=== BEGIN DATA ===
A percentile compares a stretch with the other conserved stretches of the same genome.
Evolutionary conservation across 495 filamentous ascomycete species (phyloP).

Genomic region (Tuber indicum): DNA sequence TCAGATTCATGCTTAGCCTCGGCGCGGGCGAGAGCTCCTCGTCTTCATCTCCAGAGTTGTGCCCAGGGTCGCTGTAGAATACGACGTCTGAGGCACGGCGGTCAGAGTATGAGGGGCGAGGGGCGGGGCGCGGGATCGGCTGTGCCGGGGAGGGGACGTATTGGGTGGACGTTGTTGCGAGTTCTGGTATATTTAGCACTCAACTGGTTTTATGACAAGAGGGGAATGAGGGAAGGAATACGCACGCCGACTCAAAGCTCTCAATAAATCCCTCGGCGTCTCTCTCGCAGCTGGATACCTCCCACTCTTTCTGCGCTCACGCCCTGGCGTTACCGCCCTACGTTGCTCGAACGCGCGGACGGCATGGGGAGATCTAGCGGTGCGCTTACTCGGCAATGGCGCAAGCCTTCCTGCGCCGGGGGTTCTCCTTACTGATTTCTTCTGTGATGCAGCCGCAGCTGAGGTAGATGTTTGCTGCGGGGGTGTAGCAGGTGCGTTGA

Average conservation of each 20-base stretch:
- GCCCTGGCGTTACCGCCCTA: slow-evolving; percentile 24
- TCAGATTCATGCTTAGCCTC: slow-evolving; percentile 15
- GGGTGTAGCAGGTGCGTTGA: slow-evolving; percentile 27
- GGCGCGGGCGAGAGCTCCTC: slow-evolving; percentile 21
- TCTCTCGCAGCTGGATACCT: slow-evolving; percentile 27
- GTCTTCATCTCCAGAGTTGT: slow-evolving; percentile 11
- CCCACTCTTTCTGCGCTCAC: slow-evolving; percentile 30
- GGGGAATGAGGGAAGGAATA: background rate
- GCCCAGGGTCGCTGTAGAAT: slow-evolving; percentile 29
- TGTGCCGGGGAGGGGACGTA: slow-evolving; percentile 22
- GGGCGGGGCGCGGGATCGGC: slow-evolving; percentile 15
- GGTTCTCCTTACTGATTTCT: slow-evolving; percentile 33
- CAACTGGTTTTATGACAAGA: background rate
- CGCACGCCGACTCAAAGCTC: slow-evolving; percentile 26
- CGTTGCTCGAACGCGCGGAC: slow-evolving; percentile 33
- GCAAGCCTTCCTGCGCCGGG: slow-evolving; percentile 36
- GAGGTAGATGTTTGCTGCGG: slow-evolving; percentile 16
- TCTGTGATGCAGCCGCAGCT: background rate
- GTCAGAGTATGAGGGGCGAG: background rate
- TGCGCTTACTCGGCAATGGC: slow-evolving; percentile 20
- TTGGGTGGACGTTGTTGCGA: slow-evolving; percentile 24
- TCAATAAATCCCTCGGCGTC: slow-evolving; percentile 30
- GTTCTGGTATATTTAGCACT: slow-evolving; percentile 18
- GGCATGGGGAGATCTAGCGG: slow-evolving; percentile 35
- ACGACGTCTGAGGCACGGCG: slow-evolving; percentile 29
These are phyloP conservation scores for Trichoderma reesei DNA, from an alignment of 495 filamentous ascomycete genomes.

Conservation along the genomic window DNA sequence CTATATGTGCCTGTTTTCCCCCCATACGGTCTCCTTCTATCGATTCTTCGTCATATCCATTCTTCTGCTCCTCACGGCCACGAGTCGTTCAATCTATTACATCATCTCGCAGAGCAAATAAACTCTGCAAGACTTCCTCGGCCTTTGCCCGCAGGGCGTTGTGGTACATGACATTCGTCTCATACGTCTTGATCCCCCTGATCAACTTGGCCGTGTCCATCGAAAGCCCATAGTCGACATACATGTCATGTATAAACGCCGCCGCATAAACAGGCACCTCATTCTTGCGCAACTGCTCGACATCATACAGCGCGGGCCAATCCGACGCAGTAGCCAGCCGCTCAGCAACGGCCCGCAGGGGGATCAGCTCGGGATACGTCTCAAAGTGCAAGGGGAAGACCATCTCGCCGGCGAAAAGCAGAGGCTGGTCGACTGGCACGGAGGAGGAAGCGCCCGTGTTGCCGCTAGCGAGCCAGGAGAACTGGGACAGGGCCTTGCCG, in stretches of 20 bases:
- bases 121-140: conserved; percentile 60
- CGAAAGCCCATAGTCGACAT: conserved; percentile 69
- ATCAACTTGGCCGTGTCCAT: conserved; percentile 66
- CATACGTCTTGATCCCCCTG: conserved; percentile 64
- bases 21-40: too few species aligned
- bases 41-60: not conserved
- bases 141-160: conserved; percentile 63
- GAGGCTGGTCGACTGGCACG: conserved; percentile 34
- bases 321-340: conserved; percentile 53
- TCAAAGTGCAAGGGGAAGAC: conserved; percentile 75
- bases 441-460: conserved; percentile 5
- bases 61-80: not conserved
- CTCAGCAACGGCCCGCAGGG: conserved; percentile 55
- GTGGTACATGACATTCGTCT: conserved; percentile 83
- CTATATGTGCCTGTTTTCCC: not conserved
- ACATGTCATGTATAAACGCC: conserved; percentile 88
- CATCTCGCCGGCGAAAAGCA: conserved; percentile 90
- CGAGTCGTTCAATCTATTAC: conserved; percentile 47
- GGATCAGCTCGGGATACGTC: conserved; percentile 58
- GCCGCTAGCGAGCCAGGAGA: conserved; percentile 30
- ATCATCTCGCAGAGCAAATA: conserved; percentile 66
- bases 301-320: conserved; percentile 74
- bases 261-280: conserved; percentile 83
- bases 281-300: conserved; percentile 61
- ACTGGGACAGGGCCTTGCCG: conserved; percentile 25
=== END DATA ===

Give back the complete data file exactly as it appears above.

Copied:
A percentile compares a stretch with the other conserved stretches of the same genome.
Evolutionary conservation across 495 filamentous ascomycete species (phyloP).

Genomic region (Tuber indicum): DNA sequence TCAGATTCATGCTTAGCCTCGGCGCGGGCGAGAGCTCCTCGTCTTCATCTCCAGAGTTGTGCCCAGGGTCGCTGTAGAATACGACGTCTGAGGCACGGCGGTCAGAGTATGAGGGGCGAGGGGCGGGGCGCGGGATCGGCTGTGCCGGGGAGGGGACGTATTGGGTGGACGTTGTTGCGAGTTCTGGTATATTTAGCACTCAACTGGTTTTATGACAAGAGGGGAATGAGGGAAGGAATACGCACGCCGACTCAAAGCTCTCAATAAATCCCTCGGCGTCTCTCTCGCAGCTGGATACCTCCCACTCTTTCTGCGCTCACGCCCTGGCGTTACCGCCCTACGTTGCTCGAACGCGCGGACGGCATGGGGAGATCTAGCGGTGCGCTTACTCGGCAATGGCGCAAGCCTTCCTGCGCCGGGGGTTCTCCTTACTGATTTCTTCTGTGATGCAGCCGCAGCTGAGGTAGATGTTTGCTGCGGGGGTGTAGCAGGTGCGTTGA

Average conservation of each 20-base stretch:
- GCCCTGGCGTTACCGCCCTA: slow-evolving; percentile 24
- TCAGATTCATGCTTAGCCTC: slow-evolving; percentile 15
- GGGTGTAGCAGGTGCGTTGA: slow-evolving; percentile 27
- GGCGCGGGCGAGAGCTCCTC: slow-evolving; percentile 21
- TCTCTCGCAGCTGGATACCT: slow-evolving; percentile 27
- GTCTTCATCTCCAGAGTTGT: slow-evolving; percentile 11
- CCCACTCTTTCTGCGCTCAC: slow-evolving; percentile 30
- GGGGAATGAGGGAAGGAATA: background rate
- GCCCAGGGTCGCTGTAGAAT: slow-evolving; percentile 29
- TGTGCCGGGGAGGGGACGTA: slow-evolving; percentile 22
- GGGCGGGGCGCGGGATCGGC: slow-evolving; percentile 15
- GGTTCTCCTTACTGATTTCT: slow-evolving; percentile 33
- CAACTGGTTTTATGACAAGA: background rate
- CGCACGCCGACTCAAAGCTC: slow-evolving; percentile 26
- CGTTGCTCGAACGCGCGGAC: slow-evolving; percentile 33
- GCAAGCCTTCCTGCGCCGGG: slow-evolving; percentile 36
- GAGGTAGATGTTTGCTGCGG: slow-evolving; percentile 16
- TCTGTGATGCAGCCGCAGCT: background rate
- GTCAGAGTATGAGGGGCGAG: background rate
- TGCGCTTACTCGGCAATGGC: slow-evolving; percentile 20
- TTGGGTGGACGTTGTTGCGA: slow-evolving; percentile 24
- TCAATAAATCCCTCGGCGTC: slow-evolving; percentile 30
- GTTCTGGTATATTTAGCACT: slow-evolving; percentile 18
- GGCATGGGGAGATCTAGCGG: slow-evolving; percentile 35
- ACGACGTCTGAGGCACGGCG: slow-evolving; percentile 29
These are phyloP conservation scores for Trichoderma reesei DNA, from an alignment of 495 filamentous ascomycete genomes.

Conservation along the genomic window DNA sequence CTATATGTGCCTGTTTTCCCCCCATACGGTCTCCTTCTATCGATTCTTCGTCATATCCATTCTTCTGCTCCTCACGGCCACGAGTCGTTCAATCTATTACATCATCTCGCAGAGCAAATAAACTCTGCAAGACTTCCTCGGCCTTTGCCCGCAGGGCGTTGTGGTACATGACATTCGTCTCATACGTCTTGATCCCCCTGATCAACTTGGCCGTGTCCATCGAAAGCCCATAGTCGACATACATGTCATGTATAAACGCCGCCGCATAAACAGGCACCTCATTCTTGCGCAACTGCTCGACATCATACAGCGCGGGCCAATCCGACGCAGTAGCCAGCCGCTCAGCAACGGCCCGCAGGGGGATCAGCTCGGGATACGTCTCAAAGTGCAAGGGGAAGACCATCTCGCCGGCGAAAAGCAGAGGCTGGTCGACTGGCACGGAGGAGGAAGCGCCCGTGTTGCCGCTAGCGAGCCAGGAGAACTGGGACAGGGCCTTGCCG, in stretches of 20 bases:
- bases 121-140: conserved; percentile 60
- CGAAAGCCCATAGTCGACAT: conserved; percentile 69
- ATCAACTTGGCCGTGTCCAT: conserved; percentile 66
- CATACGTCTTGATCCCCCTG: conserved; percentile 64
- bases 21-40: too few species aligned
- bases 41-60: not conserved
- bases 141-160: conserved; percentile 63
- GAGGCTGGTCGACTGGCACG: conserved; percentile 34
- bases 321-340: conserved; percentile 53
- TCAAAGTGCAAGGGGAAGAC: conserved; percentile 75
- bases 441-460: conserved; percentile 5
- bases 61-80: not conserved
- CTCAGCAACGGCCCGCAGGG: conserved; percentile 55
- GTGGTACATGACATTCGTCT: conserved; percentile 83
- CTATATGTGCCTGTTTTCCC: not conserved
- ACATGTCATGTATAAACGCC: conserved; percentile 88
- CATCTCGCCGGCGAAAAGCA: conserved; percentile 90
- CGAGTCGTTCAATCTATTAC: conserved; percentile 47
- GGATCAGCTCGGGATACGTC: conserved; percentile 58
- GCCGCTAGCGAGCCAGGAGA: conserved; percentile 30
- ATCATCTCGCAGAGCAAATA: conserved; percentile 66
- bases 301-320: conserved; percentile 74
- bases 261-280: conserved; percentile 83
- bases 281-300: conserved; percentile 61
- ACTGGGACAGGGCCTTGCCG: conserved; percentile 25